- Associated Press - Thursday, November 3, 2016

MONTPELIER, Vt. (AP) - Some farmers are pressing for changes to proposed agricultural rules aimed at protecting Lake Champlain, but environmental advocates told lawmakers on Thursday that the rules don’t go far enough.

The required agriculture practices, which have been the subject of multiple meetings and public hearings, include rules for small farm certification, storing and managing manure, soil health and vegetated buffer zones on fields near water and ditches.

The Legislative Committee on Administrative Rules is reviewing the rules to make sure they are not beyond the authority of the agency and not contrary to legislative intent, among other criteria. The committee on Thursday put off a vote until Nov. 17.

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The Vermont Agency of Agriculture, Food and Markets made some changes to the requirements in recent weeks to address farmers’ concerns. But farmers on Thursday called for more changes and raised concerns about the costs the requirements would have, particularly for small farms.

“Unlike municipalities and other industries, in general, farmers have no way to offset the increased costs to businesses,” said Scott Magnan, who raises about 20 beef cows and sells hay and soybeans. “This will place an undue burden on small farms in particular, which will undoubtedly change the landscape of Vermont with smaller and mid-size farms leaving the marketplace, following the model of other industries faced with burdensome regulation.”

The state agriculture agency says livestock farms and farms growing annual crops in flood plain areas will be most affected by the requirements. The requirements include increasing vegetated buffer widths on streams from 10 feet to 25 feet for small farms and creating 10-foot-wide vegetated buffers on field ditches for all farms.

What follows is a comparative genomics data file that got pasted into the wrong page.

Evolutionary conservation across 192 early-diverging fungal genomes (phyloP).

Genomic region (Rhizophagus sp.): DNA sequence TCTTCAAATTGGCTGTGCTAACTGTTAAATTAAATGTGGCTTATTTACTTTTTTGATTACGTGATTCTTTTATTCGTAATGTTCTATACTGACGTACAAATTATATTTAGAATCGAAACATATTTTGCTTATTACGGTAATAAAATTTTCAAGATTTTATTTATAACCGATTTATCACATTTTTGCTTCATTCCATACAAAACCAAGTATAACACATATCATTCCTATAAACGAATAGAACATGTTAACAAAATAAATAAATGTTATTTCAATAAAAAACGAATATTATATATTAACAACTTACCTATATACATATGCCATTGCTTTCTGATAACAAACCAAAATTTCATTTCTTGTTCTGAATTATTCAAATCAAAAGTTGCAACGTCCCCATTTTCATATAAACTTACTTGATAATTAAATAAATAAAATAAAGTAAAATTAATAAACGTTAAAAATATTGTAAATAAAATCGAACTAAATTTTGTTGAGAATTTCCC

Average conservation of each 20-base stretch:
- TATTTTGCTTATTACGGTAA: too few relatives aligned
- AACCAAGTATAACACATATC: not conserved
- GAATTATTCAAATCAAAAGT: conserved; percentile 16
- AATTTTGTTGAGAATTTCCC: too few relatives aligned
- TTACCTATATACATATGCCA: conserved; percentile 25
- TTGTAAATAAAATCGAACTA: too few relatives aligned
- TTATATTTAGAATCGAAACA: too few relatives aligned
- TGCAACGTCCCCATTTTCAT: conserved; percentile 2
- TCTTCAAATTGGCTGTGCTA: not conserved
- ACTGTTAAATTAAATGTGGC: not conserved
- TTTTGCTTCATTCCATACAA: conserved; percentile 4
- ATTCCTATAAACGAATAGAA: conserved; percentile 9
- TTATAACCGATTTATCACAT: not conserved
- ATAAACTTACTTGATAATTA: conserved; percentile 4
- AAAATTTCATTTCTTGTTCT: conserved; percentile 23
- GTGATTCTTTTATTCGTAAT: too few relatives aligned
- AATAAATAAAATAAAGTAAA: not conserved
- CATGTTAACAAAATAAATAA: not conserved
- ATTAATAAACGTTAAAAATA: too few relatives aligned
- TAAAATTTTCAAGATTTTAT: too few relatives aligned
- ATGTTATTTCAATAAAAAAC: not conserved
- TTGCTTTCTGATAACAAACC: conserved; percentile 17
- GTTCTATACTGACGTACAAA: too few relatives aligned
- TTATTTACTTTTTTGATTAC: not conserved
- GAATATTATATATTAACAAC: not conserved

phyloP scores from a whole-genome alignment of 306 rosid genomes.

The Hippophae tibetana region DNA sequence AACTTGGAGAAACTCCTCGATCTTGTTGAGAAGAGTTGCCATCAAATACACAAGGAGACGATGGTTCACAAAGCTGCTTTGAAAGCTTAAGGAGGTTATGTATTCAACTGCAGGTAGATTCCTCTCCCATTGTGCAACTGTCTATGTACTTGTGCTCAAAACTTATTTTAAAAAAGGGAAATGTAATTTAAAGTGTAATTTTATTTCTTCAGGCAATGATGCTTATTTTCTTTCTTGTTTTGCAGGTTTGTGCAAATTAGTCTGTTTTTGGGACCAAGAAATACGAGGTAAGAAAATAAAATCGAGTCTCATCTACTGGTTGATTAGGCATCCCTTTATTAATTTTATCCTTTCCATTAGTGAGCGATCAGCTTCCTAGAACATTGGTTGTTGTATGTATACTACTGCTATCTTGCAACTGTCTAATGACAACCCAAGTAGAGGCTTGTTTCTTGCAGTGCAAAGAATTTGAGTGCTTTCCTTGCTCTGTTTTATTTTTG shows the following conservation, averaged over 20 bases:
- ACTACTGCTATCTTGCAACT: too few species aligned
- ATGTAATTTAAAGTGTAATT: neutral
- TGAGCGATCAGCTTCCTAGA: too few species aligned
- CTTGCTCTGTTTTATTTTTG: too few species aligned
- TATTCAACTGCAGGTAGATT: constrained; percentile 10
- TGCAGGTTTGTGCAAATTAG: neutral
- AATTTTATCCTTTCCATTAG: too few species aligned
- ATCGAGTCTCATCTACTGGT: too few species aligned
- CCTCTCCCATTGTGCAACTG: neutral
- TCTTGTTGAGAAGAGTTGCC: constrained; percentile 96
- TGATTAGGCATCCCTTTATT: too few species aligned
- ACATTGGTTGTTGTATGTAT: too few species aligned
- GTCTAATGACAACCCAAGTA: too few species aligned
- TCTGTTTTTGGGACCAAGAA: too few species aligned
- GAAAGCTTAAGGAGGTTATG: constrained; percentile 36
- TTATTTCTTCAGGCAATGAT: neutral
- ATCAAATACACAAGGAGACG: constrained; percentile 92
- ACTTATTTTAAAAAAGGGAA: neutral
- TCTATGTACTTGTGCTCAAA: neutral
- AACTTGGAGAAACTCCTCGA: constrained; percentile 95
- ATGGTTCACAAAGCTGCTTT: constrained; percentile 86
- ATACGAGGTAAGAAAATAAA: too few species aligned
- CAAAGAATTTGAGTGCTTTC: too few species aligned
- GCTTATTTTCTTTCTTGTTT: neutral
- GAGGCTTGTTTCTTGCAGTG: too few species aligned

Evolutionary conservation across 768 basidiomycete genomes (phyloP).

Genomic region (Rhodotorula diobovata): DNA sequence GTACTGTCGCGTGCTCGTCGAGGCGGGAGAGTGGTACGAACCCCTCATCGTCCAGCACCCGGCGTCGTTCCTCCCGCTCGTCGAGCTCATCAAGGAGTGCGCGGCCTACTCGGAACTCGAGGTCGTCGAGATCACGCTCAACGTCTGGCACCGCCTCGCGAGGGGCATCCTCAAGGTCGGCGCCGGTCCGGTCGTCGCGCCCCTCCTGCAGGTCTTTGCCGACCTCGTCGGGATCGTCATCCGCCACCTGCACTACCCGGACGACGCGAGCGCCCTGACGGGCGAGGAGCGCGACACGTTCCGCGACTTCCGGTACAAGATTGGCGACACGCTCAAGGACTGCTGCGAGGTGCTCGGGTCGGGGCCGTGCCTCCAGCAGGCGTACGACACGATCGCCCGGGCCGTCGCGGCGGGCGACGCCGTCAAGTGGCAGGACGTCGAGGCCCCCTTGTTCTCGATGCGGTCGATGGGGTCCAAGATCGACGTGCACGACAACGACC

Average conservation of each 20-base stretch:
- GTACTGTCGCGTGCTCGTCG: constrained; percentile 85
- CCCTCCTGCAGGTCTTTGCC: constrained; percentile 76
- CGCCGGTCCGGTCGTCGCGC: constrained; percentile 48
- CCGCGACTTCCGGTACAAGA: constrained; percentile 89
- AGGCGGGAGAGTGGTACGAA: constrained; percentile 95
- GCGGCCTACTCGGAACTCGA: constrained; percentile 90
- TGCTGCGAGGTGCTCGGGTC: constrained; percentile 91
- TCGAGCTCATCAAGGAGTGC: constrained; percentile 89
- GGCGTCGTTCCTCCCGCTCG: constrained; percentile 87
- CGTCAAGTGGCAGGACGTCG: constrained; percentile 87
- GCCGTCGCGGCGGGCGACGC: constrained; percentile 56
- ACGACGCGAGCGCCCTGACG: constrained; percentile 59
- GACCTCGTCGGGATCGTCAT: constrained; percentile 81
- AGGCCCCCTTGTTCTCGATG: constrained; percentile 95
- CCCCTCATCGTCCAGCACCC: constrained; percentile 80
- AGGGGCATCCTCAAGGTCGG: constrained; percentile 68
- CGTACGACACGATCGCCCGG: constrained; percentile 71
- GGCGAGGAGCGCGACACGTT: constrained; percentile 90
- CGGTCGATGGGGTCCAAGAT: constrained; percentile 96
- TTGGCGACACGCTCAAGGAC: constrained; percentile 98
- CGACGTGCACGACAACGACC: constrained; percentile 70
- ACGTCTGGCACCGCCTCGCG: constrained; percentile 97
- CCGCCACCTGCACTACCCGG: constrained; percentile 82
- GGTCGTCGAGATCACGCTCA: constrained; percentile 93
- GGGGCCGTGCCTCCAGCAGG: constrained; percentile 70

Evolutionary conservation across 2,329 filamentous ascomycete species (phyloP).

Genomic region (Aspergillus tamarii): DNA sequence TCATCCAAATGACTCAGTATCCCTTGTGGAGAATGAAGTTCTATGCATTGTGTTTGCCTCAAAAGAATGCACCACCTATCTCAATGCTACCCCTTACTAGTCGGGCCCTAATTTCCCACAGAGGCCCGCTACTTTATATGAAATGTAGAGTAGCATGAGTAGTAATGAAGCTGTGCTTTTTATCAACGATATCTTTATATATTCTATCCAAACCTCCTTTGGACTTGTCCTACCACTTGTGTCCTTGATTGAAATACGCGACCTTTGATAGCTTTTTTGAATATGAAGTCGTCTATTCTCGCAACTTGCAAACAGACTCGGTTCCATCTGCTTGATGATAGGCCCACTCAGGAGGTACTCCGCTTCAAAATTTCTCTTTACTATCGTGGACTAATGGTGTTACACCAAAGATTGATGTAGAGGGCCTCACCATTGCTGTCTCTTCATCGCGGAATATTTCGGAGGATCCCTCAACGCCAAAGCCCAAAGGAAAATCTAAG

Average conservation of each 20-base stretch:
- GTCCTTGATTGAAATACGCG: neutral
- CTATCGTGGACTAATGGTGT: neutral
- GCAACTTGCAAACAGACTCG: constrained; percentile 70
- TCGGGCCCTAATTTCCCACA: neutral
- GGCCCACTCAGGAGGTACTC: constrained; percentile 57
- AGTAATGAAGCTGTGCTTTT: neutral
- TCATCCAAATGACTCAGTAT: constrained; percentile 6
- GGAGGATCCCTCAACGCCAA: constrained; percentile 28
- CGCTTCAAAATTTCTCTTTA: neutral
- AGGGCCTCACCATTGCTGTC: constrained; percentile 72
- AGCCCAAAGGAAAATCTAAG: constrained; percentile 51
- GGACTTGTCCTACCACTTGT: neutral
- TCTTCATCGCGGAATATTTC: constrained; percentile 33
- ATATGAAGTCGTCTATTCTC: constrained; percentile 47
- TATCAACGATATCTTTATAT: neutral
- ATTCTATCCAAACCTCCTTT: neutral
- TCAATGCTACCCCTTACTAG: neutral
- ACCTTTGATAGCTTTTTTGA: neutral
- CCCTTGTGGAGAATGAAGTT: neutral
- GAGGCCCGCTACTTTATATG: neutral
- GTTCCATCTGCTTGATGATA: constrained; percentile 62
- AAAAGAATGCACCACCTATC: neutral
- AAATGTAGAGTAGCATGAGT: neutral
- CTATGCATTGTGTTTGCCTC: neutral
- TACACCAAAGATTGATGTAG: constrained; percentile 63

The required agricultural practices are part of Vermont’s commitment to reduce phosphorus runoff into Lake Champlain, and agriculture is the state’s biggest contributor at more than 40 percent, state officials said.

The U.S. Environmental Protection Agency is calling for a 33.7 percent phosphorus reduction in the lake and a 64.3 percent reduction in Missisquoi Bay.

Lawyer Anthony Iarrapino represents Lake Champlain International Inc., which says on its website it seeks to “keep Lake Champlain clean and healthy for all who enjoy it!” He reminded the committee that the Legislature passed Act 64, the state’s water quality law, and directed the secretary of the Agency of Agriculture, Food and Markets to amend the agricultural practices to improve water quality in the state and “assure practices on all farms eliminate adverse impacts on water quality.”

“As it stands, Lake Champlain International does not believe that Act 64, and the rules before you today, go far enough in asking the agricultural sector to do its fair share,” he said. “Further backsliding is unacceptable.”


This story deletes an incorrect reference to environmental advocates urging legislators to vote on practices.

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